Stucco is the primary choice of cladding when you finish an exterior facade. The application of stucco to an exterior surface proves to be a more tedious and expensive process than some other forms of wood or vinyl cladding. On the upside, stucco’s durability, fire resistance, and vapor permeability make it suitable for any climate. When you consider stucco as an option for your home’s exterior, you have three types from which to select. Here, we get into all of them.
Traditional Three-Coat Stucco System
The traditional three-coat stucco system entails a scratch, brown, and a finish coat, which results in a 7/8″ thick cladding on the exterior surface of your home. Three coat stucco comes in a few different finishes as well.
From a heavily textured look, more on older Spanish style homes, to a subtle sand finish, featured on contemporary or newer built homes, to the smooth finish that affords a trendy look for a modern home. Prone to cracking, stucco’s smooth appearance requires an additional step. A crack reduction coat applied to plaster helps reduce cracks’ appearance as they become more visible on a smooth coat.
One Coat Stucco
The second stucco type, one coat stucco, goes directly on the substrate, usually wood sheeting or masonry. With the black paper installed, a special foam replaces the scratch coat, followed by the wire placement and the first coat. Then, a final finish coat completes the installation.
This option includes the same benefits as the traditional three-coat stucco when considering durability. As an added benefit, this stucco increases energy efficiency with a reduced exterior cladding weight of about 50%.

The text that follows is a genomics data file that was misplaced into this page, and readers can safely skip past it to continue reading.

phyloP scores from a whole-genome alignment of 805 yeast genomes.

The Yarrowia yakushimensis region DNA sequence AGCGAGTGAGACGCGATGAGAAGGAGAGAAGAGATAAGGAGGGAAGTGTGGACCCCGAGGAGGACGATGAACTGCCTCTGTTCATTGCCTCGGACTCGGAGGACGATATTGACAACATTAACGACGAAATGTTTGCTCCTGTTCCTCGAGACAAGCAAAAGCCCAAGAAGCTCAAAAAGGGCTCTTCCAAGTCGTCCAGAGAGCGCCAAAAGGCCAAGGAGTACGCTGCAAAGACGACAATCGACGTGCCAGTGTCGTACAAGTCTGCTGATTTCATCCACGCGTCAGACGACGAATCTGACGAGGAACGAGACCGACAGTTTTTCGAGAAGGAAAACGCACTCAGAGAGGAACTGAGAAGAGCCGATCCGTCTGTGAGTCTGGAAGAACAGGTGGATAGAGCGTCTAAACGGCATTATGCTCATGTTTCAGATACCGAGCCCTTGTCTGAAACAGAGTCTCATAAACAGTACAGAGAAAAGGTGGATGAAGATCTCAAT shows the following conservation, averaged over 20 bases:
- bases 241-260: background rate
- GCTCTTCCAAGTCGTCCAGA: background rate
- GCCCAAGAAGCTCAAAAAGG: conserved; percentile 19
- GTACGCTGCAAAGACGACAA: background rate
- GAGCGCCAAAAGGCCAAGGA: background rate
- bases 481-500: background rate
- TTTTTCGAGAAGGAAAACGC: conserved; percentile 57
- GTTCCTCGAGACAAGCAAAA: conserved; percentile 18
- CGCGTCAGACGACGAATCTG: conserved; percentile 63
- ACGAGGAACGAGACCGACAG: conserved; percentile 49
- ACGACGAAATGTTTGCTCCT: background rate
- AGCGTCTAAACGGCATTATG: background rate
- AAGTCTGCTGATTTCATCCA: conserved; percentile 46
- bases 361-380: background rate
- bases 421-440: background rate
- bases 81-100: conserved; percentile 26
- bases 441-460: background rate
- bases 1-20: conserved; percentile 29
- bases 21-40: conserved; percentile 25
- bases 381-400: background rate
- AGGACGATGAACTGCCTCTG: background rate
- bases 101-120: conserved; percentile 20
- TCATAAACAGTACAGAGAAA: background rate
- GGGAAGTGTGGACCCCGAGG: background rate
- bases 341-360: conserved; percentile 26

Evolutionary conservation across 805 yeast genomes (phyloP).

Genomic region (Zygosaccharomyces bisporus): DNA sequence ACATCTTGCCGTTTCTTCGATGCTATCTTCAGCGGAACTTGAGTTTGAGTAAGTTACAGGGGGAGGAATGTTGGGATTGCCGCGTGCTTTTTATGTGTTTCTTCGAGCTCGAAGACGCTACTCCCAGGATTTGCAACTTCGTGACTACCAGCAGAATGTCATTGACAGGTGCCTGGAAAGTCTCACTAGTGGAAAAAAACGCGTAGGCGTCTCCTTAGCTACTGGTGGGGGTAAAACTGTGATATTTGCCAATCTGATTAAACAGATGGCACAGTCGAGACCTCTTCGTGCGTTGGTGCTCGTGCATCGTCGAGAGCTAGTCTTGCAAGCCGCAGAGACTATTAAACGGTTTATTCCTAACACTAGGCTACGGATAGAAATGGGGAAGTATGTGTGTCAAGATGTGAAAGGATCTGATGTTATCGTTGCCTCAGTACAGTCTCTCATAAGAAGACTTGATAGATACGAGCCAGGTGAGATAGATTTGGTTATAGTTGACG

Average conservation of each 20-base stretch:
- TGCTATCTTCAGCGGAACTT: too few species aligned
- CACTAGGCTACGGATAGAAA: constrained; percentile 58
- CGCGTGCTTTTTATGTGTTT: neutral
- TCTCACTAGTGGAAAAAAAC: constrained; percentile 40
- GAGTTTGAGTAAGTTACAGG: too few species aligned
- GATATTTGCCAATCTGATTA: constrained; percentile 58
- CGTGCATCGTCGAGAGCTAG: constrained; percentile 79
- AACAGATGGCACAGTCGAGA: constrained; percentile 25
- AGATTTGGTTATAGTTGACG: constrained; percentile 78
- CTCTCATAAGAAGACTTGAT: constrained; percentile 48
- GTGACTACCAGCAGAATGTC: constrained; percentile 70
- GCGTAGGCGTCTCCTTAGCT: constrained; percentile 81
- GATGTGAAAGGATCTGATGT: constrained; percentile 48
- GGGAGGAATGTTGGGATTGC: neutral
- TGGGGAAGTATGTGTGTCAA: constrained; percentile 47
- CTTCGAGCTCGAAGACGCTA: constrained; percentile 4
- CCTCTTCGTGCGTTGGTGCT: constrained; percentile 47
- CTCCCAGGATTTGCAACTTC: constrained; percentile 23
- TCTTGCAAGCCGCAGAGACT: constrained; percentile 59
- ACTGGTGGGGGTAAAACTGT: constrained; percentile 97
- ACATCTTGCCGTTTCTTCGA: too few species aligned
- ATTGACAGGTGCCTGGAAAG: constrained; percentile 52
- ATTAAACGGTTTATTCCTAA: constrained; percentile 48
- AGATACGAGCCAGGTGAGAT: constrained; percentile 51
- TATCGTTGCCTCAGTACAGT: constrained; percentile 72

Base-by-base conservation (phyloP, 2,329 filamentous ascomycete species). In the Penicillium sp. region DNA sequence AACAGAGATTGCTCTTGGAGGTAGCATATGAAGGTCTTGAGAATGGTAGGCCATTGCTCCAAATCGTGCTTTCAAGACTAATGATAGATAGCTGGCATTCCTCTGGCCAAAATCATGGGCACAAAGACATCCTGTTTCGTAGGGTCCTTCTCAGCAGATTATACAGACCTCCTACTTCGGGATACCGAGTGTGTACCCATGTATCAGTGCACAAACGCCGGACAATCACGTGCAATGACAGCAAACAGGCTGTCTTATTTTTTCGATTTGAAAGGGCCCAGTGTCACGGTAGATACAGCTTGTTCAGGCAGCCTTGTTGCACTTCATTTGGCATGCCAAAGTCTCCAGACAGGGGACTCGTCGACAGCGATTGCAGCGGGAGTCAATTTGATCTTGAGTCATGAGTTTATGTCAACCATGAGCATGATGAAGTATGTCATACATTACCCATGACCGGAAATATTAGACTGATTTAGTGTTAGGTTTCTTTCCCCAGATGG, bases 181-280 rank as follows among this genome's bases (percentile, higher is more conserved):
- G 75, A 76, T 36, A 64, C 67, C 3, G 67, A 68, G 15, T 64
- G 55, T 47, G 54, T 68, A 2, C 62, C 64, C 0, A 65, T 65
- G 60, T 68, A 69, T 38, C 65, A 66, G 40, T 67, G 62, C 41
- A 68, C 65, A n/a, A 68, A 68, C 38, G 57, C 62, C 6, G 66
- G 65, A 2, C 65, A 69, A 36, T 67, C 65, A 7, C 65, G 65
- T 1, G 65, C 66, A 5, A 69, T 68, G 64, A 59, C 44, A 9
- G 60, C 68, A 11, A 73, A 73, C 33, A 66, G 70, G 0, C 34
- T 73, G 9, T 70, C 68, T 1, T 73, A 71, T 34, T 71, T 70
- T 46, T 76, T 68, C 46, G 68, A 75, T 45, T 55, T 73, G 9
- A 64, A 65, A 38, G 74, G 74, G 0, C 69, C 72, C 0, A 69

Exterior Insulation and Finish Systems
EIFS stands for Exterior Insulation and Finish Systems, the third type of stucco. Since WWII, Europeans have used this synthetic stucco. Modern EIFS uses a six-layer process consisting of a water-resistant barrier, usually a liquid applied to the substrate. The insulation board attaches by using an adhesive to support the structure. The following layers’ installation goes in this order: foam insulation, followed by the base coat, the reinforcement wire mesh, and finally, the finished coat.
A considerable disadvantage exists concerning EIFS—its failure to provide a way for the system to breathe. If moisture occurs behind the covering, it becomes trapped in the wall itself. This moisture contributes to dry rot and allows mold to form. Therefore, when builders use wood sheeting as the substrate, EIFS should be avoided.
Overall, all the above methods work for applying stucco with different finishes, including textured and smooth. If you seek a modern curb appeal, a smooth finish affords the look you desire. Aside from the elegant look, smooth stucco requires very little maintenance. Because of its smooth surface, dust or dirt do not get trapped in the pores. With smooth stucco material, the exterior of your home looks as good as when first installed.